G.S: Oh yes, yes, yes. The thing was that my family didn't really look Jewish and we didn't have a Jewish name, I was called Marle. and so I wasn't so obviously Jewish but anybody who faintly looked Jewish was attacked. You could walk down the street and have people attacking you, jeering.

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INT: Physically attacking?

G.S: Yes yes. Spitting at you and that kind of thing.

INT: And you remember that very clearly?

G.S: Oh yes, yes.

INT: These were just ordinary people, not soldiers- not brownshirts?

G.S: No, no. You see, I've always had this feeling. Now everybody pretends the ordinary Austrians, the ordinary Viennese weren't Nazis - they were all Nazis. If you scratched one of them you found a Nazi underneath. I just don't believe. Now they pretend they, they were good people but they weren't.

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There were very few, the few that were ended up in concentration camps like everybody else. If there were some Catholics who were good and helped some Jews or protested - they were whisked off as well! You know, they. I don't think there were so many who weren't Nazis.

INT: Do you think a lot of them just joined in because they were scared not to?

G.S: Well there must have been some who did that but some enjoyed it. I mean if you, for instance, we had to leave our flat because it was a council flat we lived in. One of those modern flats built in the 30's by the socialist government there.

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And, so we had to leave it as soon as the Nazis came and somebody moved in. Well they would be pleased - they wouldn't worry about us. And we couldn't.we had to leave all our furniture, piano - everything was left. We just had to leave. It wasn't a question of 'would you mind going out?', we were told 'You must leave this house by tomorrow or in the middle of the night..' whatever. You see.

INT: So you, you lost everything?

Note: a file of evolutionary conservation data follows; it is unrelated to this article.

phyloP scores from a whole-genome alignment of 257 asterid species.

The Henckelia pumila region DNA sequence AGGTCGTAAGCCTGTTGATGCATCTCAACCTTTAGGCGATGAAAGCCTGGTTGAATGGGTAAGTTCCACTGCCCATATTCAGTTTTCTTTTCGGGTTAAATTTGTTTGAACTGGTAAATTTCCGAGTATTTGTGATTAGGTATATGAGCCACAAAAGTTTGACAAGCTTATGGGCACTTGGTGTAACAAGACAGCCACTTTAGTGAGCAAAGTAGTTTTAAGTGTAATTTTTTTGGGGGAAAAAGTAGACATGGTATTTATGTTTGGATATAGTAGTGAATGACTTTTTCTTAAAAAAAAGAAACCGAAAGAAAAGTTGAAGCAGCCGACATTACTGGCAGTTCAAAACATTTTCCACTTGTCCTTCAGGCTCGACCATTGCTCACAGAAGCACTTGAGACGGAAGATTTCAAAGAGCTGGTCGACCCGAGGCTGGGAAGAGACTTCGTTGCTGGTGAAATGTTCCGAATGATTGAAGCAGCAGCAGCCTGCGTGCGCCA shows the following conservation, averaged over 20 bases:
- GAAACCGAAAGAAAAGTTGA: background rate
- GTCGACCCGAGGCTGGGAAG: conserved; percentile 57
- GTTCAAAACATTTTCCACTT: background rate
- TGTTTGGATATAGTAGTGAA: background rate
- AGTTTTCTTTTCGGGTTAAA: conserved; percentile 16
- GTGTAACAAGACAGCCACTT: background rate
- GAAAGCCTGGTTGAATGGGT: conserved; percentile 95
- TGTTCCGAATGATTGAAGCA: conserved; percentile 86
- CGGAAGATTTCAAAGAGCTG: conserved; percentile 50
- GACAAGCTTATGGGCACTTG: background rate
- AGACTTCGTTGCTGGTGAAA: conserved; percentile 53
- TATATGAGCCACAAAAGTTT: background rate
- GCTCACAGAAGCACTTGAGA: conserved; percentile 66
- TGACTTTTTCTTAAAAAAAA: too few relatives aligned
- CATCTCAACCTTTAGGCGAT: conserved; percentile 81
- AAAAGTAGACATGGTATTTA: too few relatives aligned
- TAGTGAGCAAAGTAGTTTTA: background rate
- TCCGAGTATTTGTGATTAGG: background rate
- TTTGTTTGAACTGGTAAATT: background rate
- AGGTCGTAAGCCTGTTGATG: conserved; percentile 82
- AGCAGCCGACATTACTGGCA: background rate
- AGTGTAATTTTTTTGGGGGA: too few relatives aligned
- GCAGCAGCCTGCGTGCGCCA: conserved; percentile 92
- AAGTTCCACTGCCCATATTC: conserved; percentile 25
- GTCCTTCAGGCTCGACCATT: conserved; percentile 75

G.S: Yes, yes

INT: And you were used to this happening around

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G.S: Yes. The only reason we had somewhere to go to was my uncle actually owned the whole house - where my mother and father and brother went to. So that wasn't taken away until much later.

INT: So it went as well?

G.S: Yes because they were sent to Theresienstadt

INT: So everything was taken away?

G.S: Yes. But after the war my sister went back and because he had left a will and the house, half of that house was left to her. But by the time they had paid all the lawyers and everybody she didn't get anything out of it.

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INT: And did you manage to rescue any keepsakes from your family? Furniture or anything?

G.S: Well. no

INT: No

G.S: I have a tablecloth that my mother knitted. You know, a lace one. There isn't really anything.

INT: Nothing left at all? No photographs, nothing?

G.S: Well that was the sad thing also that we haven't really. I have a photograph of my parents taken at that time. They look awful, all thin and worn. Dreadful.

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INT: That's the only one?

G.S: Yes

INT: Were you aware, at that age, of the political situation in Germany?

G.S: Oh yes, yes yes. We were all terribly frightened. I mean, it was really traumatic. I saw my father cry and I'd never seen that before. You know, it was terrible. Really.